Trade secretary Patricia Hewitt announced the changes last week at the TUC conference. They include new rules governing when to apply TUPE regulations and grant greater flexibility to the circumstances in which they apply.
The reforms are aimed making troubled businesses more attractive to potential buyers. Employees’ unpaid wages and redundancy entitlements up to £240 per week will be paid for by the National Insurance Fund and potential purchasers can negotiate the terms and conditions of employment.
R3 said that, in the context of the current economic climate, as company insolvencies climb to their highest level in six years, ‘successful rescue of businesses is going to become even more important’.
It added reforms would make ‘the sale of businesses as a going concern easier by lowering the cost and risk of rescue to new management,’ and safeguard existing jobs. Selling businesses as a going concern is more likely to achieve higher returns than when it is broken up.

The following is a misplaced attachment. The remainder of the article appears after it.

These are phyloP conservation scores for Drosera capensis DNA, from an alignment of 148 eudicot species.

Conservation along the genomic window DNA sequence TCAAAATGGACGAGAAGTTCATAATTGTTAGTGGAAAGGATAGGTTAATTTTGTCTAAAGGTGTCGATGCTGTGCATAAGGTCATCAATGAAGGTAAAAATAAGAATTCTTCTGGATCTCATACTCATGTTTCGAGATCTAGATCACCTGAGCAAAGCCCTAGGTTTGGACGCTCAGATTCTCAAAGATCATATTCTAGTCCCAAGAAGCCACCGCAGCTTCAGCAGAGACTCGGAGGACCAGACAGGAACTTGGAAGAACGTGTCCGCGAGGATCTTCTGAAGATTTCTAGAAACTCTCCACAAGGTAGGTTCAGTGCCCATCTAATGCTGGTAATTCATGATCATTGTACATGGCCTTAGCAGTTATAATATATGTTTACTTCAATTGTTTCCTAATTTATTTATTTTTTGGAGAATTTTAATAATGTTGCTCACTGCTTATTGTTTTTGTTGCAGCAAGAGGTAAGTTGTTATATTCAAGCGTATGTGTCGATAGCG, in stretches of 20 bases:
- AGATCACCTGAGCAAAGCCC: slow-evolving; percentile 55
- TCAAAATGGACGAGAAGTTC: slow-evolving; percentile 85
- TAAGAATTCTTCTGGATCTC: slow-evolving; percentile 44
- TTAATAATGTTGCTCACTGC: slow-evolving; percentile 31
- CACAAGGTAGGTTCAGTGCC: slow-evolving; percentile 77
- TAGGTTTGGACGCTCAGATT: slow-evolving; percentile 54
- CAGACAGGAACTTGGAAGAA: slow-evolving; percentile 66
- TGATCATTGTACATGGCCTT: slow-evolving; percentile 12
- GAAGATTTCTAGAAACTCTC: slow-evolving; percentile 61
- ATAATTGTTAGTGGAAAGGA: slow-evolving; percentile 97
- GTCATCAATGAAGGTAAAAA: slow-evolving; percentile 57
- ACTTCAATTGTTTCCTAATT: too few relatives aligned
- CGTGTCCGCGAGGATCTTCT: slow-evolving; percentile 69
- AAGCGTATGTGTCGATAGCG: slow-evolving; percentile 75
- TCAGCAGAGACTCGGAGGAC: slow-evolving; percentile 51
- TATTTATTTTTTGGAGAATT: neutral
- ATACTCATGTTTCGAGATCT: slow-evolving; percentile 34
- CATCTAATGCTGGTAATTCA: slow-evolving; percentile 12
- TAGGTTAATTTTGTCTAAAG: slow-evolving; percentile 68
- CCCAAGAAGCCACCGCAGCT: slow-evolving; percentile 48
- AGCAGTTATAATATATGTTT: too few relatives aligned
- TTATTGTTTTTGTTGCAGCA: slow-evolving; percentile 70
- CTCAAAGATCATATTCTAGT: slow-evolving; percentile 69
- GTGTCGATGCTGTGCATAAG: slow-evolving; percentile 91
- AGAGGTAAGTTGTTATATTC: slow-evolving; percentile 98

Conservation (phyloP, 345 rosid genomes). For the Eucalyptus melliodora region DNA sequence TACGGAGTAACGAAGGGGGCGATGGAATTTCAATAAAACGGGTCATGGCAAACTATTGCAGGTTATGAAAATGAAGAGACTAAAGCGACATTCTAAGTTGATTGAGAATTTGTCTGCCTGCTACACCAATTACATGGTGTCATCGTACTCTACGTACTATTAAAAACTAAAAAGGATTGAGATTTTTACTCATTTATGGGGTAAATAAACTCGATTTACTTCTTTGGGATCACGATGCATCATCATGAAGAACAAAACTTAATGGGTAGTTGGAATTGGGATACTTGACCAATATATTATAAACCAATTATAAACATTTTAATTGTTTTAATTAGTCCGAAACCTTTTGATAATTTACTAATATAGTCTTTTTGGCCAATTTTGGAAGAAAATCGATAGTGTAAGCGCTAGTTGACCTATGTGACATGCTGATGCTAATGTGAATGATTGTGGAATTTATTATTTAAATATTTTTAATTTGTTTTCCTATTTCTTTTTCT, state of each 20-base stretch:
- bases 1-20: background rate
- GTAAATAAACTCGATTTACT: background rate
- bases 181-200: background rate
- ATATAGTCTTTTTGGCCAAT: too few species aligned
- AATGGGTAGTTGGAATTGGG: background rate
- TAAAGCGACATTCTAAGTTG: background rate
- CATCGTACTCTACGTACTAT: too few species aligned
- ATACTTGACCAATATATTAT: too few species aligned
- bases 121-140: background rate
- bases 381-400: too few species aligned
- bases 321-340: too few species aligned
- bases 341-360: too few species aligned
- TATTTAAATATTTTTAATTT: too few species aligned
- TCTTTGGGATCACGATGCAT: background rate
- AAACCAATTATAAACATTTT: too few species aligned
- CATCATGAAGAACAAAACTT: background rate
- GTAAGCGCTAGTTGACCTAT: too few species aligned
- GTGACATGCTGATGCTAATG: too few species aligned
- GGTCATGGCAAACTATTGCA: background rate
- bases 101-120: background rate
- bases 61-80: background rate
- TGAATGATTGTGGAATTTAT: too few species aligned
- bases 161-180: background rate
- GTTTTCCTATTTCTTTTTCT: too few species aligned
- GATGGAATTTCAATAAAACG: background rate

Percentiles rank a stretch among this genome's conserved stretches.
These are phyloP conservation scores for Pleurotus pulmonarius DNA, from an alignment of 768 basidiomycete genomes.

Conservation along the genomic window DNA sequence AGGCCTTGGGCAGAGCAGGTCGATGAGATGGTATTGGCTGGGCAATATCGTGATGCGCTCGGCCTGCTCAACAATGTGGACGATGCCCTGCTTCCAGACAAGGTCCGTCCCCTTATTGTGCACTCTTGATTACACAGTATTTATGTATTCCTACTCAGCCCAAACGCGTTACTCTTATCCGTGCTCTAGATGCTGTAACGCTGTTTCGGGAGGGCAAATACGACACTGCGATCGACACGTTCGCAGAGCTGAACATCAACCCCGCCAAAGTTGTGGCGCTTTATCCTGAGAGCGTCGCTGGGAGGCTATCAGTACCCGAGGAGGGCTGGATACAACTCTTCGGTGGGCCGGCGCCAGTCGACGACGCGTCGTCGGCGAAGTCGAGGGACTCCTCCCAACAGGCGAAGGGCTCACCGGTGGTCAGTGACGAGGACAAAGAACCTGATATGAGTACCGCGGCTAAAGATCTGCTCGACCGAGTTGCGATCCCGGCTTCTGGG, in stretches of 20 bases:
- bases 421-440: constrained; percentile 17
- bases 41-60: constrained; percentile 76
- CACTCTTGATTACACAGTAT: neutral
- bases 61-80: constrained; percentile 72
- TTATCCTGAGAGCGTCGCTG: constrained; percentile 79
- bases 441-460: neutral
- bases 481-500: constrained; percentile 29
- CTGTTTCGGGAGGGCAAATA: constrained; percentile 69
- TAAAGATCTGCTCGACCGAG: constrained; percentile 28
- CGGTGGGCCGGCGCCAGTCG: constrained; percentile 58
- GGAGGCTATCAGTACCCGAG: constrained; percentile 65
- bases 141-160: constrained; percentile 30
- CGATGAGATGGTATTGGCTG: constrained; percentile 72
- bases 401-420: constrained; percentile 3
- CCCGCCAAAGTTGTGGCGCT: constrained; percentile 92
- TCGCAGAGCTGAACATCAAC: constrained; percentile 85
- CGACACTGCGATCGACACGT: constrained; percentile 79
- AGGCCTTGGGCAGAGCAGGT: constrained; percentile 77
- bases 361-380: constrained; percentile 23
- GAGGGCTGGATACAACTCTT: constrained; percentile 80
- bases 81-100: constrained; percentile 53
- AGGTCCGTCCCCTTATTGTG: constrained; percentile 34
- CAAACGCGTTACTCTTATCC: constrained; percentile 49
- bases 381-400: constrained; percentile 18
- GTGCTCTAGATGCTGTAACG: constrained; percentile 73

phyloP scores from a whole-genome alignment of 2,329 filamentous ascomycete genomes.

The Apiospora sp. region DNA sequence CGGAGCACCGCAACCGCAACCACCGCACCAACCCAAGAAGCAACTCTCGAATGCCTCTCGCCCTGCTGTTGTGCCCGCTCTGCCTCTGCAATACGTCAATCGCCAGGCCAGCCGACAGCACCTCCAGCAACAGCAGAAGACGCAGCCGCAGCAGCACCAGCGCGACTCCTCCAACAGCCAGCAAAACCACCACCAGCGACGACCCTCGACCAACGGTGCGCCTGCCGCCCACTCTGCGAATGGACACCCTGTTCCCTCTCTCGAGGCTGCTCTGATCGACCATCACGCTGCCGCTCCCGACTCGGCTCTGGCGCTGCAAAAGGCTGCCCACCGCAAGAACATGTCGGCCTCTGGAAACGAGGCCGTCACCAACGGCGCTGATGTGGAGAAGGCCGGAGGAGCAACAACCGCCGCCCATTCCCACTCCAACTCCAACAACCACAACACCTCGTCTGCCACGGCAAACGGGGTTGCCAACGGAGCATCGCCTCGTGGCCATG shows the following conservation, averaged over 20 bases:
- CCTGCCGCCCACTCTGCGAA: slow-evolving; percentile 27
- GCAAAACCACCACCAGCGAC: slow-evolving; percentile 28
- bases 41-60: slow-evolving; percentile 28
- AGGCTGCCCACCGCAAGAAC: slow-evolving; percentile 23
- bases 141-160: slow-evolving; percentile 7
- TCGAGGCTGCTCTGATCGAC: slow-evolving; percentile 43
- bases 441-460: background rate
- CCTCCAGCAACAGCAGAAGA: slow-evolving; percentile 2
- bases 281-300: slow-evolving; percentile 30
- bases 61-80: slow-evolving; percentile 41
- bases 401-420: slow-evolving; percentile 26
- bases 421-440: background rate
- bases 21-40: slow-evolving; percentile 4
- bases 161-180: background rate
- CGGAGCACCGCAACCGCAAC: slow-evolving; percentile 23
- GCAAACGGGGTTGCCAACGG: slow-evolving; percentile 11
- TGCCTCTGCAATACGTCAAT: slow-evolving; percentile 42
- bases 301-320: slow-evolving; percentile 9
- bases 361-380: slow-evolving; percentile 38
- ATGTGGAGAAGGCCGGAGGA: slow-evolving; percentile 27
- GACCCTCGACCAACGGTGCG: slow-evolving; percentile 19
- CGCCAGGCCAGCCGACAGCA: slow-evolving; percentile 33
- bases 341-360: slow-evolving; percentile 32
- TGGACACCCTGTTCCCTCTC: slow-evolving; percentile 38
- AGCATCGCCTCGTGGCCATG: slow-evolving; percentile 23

Roger Oldfield, president of R3 said: ‘Reform will be great news for business and even better for employees. The insolvency profession has been calling for the re-examination of TUPE regulations for some time.’
At the moment, the purchaser is responsible for employees’ rights, so when a company buys a business, it has to pay for any redundancies made in connection with the purchase.
‘This has often made it impossible for insolvency practitioners to find a buyer willing to accept the risks of buying on the business as a going concern, as recently illustrated at Cammell Laird, where thousands of jobs were lost,’ said R3.
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